A Miscellany of Book Titles
Willie McAllister with boys on a horse drawn hay rake
at Salina, Kings County, NB circa 1920
The way Gram
was going on, you would think Gramp was going to die of thirst while he
was mowing the field along the brook on this very hot summer day.
Cliff and I put the glass gallon jug that was filled to the brim with an
oatmeal drink, a wooden stirring spoon and a tin cup wrapped in brown
paper in the pail that we would use to get the horses a drink.
Gram gave her usual warning to not go near the sickle mowing machine with its six-foot cutting bar while the horses were moving.
Once we reached the brook, we filled the pail with water and sat down
under some bushes to wait as Gramp was at the far end of the meadow.
As he was just about to us, he stopped the horses and got off the mower
and seemed to be looking at something small in the grass. Then he
beckoned for us to come to him.
To our surprise we saw a turtle.
Since this was our first close up look at one, we had lots of questions.
Gramp thought it was probably a Wood Turtle that hung around brooks. If
it were taken away, it would find its way back as it had great homing
Since they don’t start a family until they are about ten years old, he
was careful to give the turtles a chance to reach maturity.
When I asked if I could put it in the pail and take it home, I received
quite a lecture about letting this turtle live in its own habitat.
We watched as it slowly made its way across the field, safe from the cutter bar of the mower.
Gramp grumbled, he had wasted enough time teaching us a miscellany of things and needed to get back to mowing.
I asked Cliff, “Is a miscellany a kind of a reptile?” He just shrugged his shoulders.
Looking at a bookshelf, one can see a miscellany of topics to read
about. In fact one book I found had a very interesting title - “A Maritimer’s Miscellany”
fascinating Facts About Nova Scotia, New Brunswick and Prince Edward
Island. I was interested in finding out that in 2006, Shirley Cameron of
Sherbrooke, Nova Scotia donated a thirty-nine hectare section of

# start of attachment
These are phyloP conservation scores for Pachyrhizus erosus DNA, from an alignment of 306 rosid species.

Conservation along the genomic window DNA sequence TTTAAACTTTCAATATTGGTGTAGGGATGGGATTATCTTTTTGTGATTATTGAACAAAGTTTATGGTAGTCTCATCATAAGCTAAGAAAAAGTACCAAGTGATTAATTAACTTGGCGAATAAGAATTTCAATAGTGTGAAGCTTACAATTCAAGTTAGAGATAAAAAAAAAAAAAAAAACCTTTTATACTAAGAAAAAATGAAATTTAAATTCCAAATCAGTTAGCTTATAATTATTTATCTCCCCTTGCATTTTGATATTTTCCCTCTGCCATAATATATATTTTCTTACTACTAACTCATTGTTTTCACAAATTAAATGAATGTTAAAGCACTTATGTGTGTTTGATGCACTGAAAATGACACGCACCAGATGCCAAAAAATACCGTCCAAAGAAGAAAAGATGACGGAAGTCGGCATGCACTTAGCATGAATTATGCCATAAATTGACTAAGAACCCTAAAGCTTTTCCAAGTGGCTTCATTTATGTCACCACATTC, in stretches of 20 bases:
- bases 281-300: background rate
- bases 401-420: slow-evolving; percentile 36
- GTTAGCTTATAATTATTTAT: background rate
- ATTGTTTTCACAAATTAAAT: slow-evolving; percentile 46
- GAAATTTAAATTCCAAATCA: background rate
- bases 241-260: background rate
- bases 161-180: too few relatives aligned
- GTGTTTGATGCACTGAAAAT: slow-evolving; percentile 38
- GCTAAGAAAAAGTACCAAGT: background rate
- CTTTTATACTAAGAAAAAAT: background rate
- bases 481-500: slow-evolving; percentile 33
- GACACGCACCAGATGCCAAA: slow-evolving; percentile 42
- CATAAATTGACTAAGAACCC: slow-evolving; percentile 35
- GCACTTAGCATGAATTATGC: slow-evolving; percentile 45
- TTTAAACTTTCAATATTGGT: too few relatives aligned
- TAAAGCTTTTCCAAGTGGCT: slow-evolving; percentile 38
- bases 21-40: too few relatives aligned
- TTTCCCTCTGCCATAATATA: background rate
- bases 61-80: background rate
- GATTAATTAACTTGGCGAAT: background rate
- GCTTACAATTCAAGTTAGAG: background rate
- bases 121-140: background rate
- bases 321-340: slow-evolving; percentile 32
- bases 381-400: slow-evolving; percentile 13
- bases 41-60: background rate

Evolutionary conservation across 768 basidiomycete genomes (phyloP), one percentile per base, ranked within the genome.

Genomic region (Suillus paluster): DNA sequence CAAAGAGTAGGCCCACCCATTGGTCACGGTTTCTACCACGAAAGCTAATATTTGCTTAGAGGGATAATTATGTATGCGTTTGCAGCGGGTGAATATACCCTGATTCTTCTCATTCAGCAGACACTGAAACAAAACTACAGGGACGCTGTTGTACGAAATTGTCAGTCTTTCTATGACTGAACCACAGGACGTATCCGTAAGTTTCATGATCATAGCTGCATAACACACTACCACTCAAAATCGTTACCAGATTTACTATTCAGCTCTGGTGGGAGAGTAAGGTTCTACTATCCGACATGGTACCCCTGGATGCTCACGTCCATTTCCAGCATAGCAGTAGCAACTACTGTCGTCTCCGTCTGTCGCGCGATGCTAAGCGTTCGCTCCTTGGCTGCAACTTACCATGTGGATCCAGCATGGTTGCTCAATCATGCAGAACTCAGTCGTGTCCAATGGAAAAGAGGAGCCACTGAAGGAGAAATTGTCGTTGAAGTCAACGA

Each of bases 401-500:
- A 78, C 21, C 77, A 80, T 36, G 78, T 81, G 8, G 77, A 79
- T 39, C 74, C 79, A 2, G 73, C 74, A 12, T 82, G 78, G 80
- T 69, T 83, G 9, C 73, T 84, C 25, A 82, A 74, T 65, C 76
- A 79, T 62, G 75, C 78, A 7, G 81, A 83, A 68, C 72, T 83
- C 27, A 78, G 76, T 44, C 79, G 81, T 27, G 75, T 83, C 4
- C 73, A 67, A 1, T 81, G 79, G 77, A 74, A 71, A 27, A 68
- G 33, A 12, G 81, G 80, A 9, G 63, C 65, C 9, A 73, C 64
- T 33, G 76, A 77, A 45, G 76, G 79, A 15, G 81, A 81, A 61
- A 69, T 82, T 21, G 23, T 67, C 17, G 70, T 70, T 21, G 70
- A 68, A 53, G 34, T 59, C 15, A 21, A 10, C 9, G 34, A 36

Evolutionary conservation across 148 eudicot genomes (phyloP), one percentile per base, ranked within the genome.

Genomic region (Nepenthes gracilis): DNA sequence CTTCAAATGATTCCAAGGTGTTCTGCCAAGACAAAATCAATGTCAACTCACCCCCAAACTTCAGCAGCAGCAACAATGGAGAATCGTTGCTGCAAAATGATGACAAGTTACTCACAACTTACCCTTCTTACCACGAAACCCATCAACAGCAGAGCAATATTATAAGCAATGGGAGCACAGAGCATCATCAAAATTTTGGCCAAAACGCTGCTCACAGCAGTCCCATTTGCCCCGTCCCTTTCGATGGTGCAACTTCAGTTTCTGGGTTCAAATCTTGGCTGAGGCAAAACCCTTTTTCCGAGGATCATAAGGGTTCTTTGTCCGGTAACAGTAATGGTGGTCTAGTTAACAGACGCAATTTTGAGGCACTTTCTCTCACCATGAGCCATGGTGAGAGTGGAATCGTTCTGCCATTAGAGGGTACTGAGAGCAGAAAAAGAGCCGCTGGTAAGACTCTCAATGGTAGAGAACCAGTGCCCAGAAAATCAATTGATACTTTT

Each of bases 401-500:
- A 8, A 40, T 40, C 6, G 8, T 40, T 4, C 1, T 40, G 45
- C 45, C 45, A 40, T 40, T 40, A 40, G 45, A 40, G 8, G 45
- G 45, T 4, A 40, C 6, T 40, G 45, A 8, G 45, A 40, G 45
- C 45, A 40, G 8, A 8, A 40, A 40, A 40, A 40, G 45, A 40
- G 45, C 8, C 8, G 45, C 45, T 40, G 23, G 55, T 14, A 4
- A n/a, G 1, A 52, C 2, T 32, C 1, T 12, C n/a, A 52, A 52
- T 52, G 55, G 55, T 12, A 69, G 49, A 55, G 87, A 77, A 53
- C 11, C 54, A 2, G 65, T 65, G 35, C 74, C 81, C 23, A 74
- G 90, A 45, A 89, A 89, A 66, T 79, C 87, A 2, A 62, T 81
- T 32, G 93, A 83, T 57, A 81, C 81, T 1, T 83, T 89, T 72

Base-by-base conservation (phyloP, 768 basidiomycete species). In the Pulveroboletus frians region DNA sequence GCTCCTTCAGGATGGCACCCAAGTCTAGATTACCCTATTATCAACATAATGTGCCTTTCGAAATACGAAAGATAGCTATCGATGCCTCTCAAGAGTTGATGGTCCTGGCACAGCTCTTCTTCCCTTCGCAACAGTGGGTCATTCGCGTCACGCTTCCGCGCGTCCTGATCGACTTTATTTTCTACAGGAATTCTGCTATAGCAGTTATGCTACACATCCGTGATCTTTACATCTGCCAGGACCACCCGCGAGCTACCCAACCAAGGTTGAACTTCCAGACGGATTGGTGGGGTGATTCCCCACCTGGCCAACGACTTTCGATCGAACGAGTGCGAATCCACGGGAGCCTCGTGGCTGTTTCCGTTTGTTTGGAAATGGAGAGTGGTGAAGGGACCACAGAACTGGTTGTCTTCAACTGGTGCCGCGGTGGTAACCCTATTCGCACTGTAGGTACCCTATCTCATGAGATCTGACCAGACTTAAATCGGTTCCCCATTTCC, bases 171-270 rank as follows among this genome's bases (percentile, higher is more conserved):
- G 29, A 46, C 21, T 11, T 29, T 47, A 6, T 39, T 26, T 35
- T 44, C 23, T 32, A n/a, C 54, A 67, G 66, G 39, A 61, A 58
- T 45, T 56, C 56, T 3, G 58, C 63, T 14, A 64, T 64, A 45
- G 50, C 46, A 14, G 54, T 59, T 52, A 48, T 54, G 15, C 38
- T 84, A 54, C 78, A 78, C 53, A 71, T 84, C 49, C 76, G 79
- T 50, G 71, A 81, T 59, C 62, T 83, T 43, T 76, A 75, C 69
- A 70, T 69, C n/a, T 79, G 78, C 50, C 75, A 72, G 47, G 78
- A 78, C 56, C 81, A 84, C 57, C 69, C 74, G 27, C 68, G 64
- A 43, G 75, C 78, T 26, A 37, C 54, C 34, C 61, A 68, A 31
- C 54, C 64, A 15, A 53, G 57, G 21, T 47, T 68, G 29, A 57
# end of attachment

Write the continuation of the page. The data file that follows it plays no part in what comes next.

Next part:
watershed land along the St. Mary’s River to the Nova Scotia Nature
Trust as home to wood turtles.
Canadian Blood, American Soil
- The story of Canada's contribution to the American Civil War by Jim
Cougle tells of the approximately 50,000 Canadian men (400 women) who
served in the ACW, their reasons for enlisting, and a discussion of
public opinion concerning the war. In accordance with British foreign
policy regarding the war, Canada was officially neutral. However, this
did not prevent individual Canadians from supporting one side or the
Aurora Borealis - A History of the Reformed Presbyterian Church in Canada (Covenanter) 1820 - 1967
by Robert M. More, Jr. was compiled October 7, 1967. It lists the 106
congregations, mission stations, and resident groups. It contains very
detailed information on the Covenanter History and the entire movement
in Canada, such as Mr. Clarke's first sermon in Shemoque was delivered
in the barn of William Anderson in 1828. Rev. James Reid Lawson was born
May 23, 1820 in Rathfriland, Ireland.
Heritage Headlines -A 200 Year News History From Saint John (New Brunswick, Canada)
by Jim Freeman and Gene Sullivan (1984) has pages reprinted from newspapers.
Thursday, September 23, 1784, Thomas Mullin advertises he has opened a Tavern.
Monday, May 20, 1805, Stephen Humbert selling cargo of the schooner Sally.
Saturday, December 14, 1901, Rockwood Park, including a General Plan.
The Evening Times Globe September 26, 1975, Bricklin Plant Door Locked.
There are only 8 pages in the 1967 booklet, The Dorchester Keillors by Lloyd A. Machum with those pages being filled with genealogical information.
Central Blissville - A Brief Historical Sketch
compiled by Herbert Richardson in 1984 is a real find for the person
researching this area as it is filled with lots of names and
descriptions and ownership of buildings and property. It includes a
Train Tragedy as told by Stephen Shaw a Brakeman on that train in 1885.
The Battle of the Restigouche.
The Last Naval Engagement between France and Britain for the Possession
of Canada has a copy of the letter from the Captain, the Hon John
Byron, R.N., on board H. M. S. Bay of Chaleurs, 11 July, 1760
Wilsons of Upper Miramichi
- Descendants of John Wilson of Scotland by James R Wilson (1994). The
story of John Wilson, who settled on the Miramichi River in New
Brunswick around 1800, and his descendants. Narrated by descendant James
R. Wilson, an internationally-known harpsichordist and professor
emeritus of Rutgers University.
A search online of the catalogue of the New Brunswick Public Library Service using New Brunswick Genealogy in the subject box at http://vision.bibliocommons.com/ gave me more than 900 titles of books.
Some books about New Brunswick are big and thick while others are very
small. They cover many topics but all hold pages filled with fascinating
information for the researcher.
Symes - Brown - Brooks:
Robert Symes came to Australia, and his brother James Grant Symes
travelled to Kent Co., New Brunswick, Canada – the remaining siblings
remained in Scotland. I would like to make contact with the compiler
of "Symes & Brown: A little of the past" who lives in Saint
John, as her publication may give me more information on my Canadian
relatives. Any information on the Symes family of Kent County, NB would
Contact Penelope Symes, Australia by email firstname.lastname@example.org
Kitchen - Estey:
Can anyone give me the exact location in Jacksontown, New Brunswick of
the Henry and William Spurr Kitchen farms, as well as the one of William